The Independent London Newspaper
24th March 2019

Government blocks Camden Council plan to double council tax for property owners who leave homes empty

    Published: 30 October 2013

    CONSERVATIVE ministers have told the Town Hall to forget about plans to impose a “ghost town tax” on property owners who leave homes empty for long periods.

    Labour finance chief Councillor Theo Blackwell wants to get tough with property moguls by charging double rates of council tax when multiple homes are bought up and then left vacant.

    But he can only hike bills to that level with permission from Eric Pickles’ local government department at Whitehall – and this week he was given a firm “Ño”.

    Mr Pickles’ minister Brandon Lewis responded to Cllr Blackwell’s request by saying: “The government believes the current empty home premium is appropriate and has no plans to make the changes you suggested.”

    He added that he would not favour a “punitive” approach and insisted: “We want to work with communities, using incentives and cutting red tape.”

    Cllr Blackwell says the current premium of 150 per cent council tax does not go far enough and that the wait of two years before the Town Hall can impose it is too long.

    He has identified at least 200 empty homes that have been empty for lengthy periods.

    The issue of homes in Camden being underused at a time of chronic shortage has been debated across the borough but has been drawn into particularly sharp contrast in Primrose Hill, where moneyed foreign in­vestors have been accused of using the neighbourhood as a playground.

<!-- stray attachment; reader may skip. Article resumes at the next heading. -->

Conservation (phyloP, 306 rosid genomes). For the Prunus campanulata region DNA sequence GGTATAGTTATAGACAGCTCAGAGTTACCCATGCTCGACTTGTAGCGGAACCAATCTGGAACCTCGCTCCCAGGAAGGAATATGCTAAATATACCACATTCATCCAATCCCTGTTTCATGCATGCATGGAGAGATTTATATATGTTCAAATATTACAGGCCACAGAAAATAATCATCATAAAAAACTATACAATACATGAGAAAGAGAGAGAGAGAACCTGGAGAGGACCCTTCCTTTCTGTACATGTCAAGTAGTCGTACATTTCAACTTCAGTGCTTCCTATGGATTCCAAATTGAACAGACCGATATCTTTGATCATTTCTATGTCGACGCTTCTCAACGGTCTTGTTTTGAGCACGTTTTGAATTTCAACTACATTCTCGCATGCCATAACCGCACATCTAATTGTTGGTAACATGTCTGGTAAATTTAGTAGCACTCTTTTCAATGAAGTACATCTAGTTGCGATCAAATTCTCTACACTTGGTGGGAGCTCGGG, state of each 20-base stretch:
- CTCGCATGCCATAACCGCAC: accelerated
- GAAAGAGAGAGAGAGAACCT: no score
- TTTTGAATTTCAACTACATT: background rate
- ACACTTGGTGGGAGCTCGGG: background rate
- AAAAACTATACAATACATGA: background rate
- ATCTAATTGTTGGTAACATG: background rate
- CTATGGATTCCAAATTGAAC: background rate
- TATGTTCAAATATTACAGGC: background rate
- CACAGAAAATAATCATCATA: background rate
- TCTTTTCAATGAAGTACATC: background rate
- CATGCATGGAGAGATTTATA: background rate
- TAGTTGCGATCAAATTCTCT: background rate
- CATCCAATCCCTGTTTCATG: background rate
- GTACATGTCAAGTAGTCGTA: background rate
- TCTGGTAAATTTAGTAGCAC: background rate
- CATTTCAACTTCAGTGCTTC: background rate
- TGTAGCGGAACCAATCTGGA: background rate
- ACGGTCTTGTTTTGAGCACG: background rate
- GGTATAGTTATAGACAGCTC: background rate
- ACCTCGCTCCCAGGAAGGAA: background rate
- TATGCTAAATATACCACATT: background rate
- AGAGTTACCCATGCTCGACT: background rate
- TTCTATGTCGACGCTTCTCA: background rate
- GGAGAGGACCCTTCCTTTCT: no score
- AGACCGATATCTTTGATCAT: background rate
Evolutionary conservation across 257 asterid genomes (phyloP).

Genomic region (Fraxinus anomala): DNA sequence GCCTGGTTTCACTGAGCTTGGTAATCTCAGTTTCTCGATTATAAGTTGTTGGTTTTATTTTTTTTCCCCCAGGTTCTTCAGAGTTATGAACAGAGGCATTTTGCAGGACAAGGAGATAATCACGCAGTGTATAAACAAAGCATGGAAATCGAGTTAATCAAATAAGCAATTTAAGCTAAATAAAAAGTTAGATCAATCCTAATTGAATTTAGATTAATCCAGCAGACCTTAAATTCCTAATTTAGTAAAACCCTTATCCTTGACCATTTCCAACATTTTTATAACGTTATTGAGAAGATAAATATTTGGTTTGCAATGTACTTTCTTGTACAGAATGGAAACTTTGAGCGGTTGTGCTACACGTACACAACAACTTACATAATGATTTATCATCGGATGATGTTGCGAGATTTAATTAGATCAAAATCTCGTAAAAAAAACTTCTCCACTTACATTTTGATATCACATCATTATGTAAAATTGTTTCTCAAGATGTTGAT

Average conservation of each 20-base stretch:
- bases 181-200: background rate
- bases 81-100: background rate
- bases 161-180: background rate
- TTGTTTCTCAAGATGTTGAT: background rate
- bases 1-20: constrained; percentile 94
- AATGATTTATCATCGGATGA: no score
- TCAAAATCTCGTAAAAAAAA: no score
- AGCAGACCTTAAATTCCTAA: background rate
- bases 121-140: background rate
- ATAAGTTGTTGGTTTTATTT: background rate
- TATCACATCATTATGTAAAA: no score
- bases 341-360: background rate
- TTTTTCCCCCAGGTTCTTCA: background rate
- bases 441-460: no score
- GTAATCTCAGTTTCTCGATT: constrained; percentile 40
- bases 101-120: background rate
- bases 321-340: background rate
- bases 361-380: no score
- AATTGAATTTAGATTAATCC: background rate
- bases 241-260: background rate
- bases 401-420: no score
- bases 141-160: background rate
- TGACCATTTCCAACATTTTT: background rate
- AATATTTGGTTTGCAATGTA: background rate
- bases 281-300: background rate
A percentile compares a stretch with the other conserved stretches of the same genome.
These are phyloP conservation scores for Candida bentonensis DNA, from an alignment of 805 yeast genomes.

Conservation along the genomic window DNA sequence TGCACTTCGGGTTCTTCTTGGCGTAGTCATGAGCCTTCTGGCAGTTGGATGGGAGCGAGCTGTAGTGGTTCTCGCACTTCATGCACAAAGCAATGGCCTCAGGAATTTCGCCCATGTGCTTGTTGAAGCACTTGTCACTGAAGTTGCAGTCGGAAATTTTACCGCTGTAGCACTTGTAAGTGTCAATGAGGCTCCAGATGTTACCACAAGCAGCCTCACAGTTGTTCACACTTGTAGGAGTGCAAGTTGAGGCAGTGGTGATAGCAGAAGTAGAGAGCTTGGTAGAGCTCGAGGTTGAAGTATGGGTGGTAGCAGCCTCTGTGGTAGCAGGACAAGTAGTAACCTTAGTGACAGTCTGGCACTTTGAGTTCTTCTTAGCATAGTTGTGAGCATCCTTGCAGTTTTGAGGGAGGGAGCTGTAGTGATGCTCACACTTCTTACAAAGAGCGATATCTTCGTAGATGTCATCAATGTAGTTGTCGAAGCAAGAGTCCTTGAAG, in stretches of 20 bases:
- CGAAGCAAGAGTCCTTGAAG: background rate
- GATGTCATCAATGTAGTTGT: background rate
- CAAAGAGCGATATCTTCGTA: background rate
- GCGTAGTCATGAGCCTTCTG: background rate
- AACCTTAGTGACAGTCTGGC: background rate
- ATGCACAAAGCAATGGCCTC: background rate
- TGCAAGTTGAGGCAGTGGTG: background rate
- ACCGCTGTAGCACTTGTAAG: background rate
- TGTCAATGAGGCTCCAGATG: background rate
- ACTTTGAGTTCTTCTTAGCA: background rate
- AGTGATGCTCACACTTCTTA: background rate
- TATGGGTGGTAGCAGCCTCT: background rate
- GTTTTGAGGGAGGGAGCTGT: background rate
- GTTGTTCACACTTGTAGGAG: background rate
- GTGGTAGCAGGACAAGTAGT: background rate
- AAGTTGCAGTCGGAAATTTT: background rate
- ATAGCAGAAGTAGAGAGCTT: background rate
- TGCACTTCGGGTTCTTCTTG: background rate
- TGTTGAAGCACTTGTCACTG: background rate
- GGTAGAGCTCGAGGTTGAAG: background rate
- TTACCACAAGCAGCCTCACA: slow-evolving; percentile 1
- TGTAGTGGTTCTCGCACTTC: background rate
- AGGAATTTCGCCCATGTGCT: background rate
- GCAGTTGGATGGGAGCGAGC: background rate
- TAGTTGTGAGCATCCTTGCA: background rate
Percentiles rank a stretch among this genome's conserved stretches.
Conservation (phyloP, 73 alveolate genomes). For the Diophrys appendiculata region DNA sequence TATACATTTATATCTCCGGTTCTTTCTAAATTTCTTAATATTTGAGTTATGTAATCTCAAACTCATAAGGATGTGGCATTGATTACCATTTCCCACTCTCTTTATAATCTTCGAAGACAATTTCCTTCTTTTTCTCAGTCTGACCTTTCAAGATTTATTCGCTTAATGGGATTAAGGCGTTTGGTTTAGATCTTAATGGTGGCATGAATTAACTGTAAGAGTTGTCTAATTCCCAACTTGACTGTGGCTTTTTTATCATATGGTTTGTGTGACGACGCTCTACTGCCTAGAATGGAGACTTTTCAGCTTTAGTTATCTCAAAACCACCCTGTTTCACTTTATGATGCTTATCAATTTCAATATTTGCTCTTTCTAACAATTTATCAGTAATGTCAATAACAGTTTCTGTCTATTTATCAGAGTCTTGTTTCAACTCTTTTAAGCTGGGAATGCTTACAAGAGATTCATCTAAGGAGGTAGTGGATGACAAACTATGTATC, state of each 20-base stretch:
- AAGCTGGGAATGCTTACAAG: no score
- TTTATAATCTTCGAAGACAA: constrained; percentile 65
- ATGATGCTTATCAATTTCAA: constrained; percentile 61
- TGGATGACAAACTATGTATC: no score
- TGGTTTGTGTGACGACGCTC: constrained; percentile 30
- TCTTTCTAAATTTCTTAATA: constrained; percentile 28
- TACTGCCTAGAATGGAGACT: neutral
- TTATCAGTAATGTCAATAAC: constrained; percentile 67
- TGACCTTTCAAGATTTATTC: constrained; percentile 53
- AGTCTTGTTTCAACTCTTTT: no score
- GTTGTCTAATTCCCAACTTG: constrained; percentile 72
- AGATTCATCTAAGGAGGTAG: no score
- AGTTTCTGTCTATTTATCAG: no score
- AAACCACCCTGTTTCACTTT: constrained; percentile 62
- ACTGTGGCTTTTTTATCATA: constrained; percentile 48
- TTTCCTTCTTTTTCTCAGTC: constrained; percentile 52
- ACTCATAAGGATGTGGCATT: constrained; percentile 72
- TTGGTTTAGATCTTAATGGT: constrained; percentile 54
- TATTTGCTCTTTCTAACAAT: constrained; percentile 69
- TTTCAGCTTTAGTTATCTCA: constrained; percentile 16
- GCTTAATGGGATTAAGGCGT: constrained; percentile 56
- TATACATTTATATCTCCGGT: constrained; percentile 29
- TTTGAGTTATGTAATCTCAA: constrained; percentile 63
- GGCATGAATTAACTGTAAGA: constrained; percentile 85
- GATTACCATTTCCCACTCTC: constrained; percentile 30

This has brought warnings about how the community could ultimately become a “ghost town” of holiday homes for jet-setters.
    Local estate agent David Birkett warned earlier this year: “The biggest threats to Primrose Hill at the moment are the many who use property as an investment vehicle.”

    Labour are resisting provocation from the likes of London Mayor Boris Johnson who have caricatured “use it or lose it” ideas for empty homes as a “Marxist land grab”.

    Cllr Blackwell said: “We were asking for this freedom because of special market conditions in Camden and because some people were trying to game the system by claiming their properties were furnished and lived in when they weren’t.”

    He added: “A higher rate would discourage owners from leaving homes unoccupied, which is especially a problem in central London where foreigners ‘Buy to Leave’.

    “It would help increase the stock of housing accommodation available for letting where demand exceeds supply in London. It should be down to local people to decide, not Whitehall. It’s no use shouting ‘Marxist’ at measures like this when the government and the Mayor have no answer at all for the market conditions they are allowing to get out of control.”

    But local Tories steadfastly agree with Mr Pickles’ office and are opposed to the double rate of council tax idea.
    Councillor Jonny Bucknell said: “I am dead against it. I just don’t believe you can solve these problems with taxation. To me, the inflated prices in London are a blip. It is temporary.”

    He added: “There are lots of reasons why a home may be empty. I've heard Theo say empty homes that need refurbishing can be turned around in a month. He's been watching too many episodes of Changing Rooms I'm afraid. It can take six months to sort out some homes in need of real refurbishment.”



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